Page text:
What is Maturity - and Who's Got It?
By Bryan Caplan
Like most interesting words, “maturity” is hard to define. The most literal definition is just “how much you act like an adult.” But since adult behavior varies widely, and we often call some adults “immature,” that’s not very helpful. As far as I can tell, the most important components of maturity are:
1. Orientation toward work rather than play.
2. Taking a long-run view rather than acting impulsively or spontaneously.
3. Being serious rather than silly.
4. Identifying with – and taking the side of – older people.
A colleague disputed a more primitive version of #3. In his view, what people do in their free time can’t affect their “maturity.” I say he’s wrong. I’m quite open to the view that maturity is over-rated, but in ordinary usage there is definitely such a thing as “immature humor.” The Three Stooges is immature, and if you enjoy it, so are you.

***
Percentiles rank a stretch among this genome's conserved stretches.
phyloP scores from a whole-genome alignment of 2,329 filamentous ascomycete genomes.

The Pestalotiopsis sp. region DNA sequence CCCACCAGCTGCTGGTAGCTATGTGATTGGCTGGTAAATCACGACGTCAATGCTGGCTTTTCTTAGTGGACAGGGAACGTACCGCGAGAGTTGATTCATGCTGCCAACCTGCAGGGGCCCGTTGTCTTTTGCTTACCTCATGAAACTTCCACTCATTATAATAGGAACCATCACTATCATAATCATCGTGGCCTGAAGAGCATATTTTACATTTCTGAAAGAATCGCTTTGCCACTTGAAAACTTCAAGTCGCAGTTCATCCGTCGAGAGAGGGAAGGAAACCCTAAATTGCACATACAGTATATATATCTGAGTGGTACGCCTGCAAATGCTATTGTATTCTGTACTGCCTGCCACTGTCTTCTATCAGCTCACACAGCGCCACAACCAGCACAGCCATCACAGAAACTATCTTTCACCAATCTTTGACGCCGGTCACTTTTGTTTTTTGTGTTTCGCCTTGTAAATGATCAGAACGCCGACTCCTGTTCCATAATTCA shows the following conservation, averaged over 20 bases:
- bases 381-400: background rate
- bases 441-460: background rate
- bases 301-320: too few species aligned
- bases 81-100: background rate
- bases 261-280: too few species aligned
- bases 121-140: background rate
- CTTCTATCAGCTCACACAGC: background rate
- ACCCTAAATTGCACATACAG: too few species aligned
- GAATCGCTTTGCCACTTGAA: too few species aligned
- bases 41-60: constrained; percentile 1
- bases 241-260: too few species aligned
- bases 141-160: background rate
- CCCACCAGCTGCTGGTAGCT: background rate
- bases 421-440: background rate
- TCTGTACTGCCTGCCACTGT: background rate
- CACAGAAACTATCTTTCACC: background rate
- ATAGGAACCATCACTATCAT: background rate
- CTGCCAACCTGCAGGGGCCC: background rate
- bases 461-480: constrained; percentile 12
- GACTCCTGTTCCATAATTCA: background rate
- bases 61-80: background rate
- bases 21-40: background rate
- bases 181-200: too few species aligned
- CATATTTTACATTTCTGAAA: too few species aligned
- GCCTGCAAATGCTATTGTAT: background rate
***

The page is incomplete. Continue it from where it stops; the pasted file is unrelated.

So who’s mature, and who’s not? The most obvious generalization is that maturity increases with age. By my criteria, it’s not a necessary truth, but nonetheless hard to deny. Further conjectures:
Higher-IQ people probably tend to be a little more mature, but primarily because they score higher on #2.
Educational attainment and maturity are more tightly linked: People higher in #1, #2, and/or #3 are naturally more successful in school.
Perhaps more controversially, by all four measures, women are (a) more mature than men at a given age, and (b) mature at a faster rate. I’m not confident that this is true cross-culturally. Remember this piece claiming that gender gaps are bigger in more “modern” societies? But at least in the modern U.S., the maturity gap seems pretty obvious.
1. Are there any important components of maturity that I’m missing?
2. Are you aware of any data against which we can test my conjectures?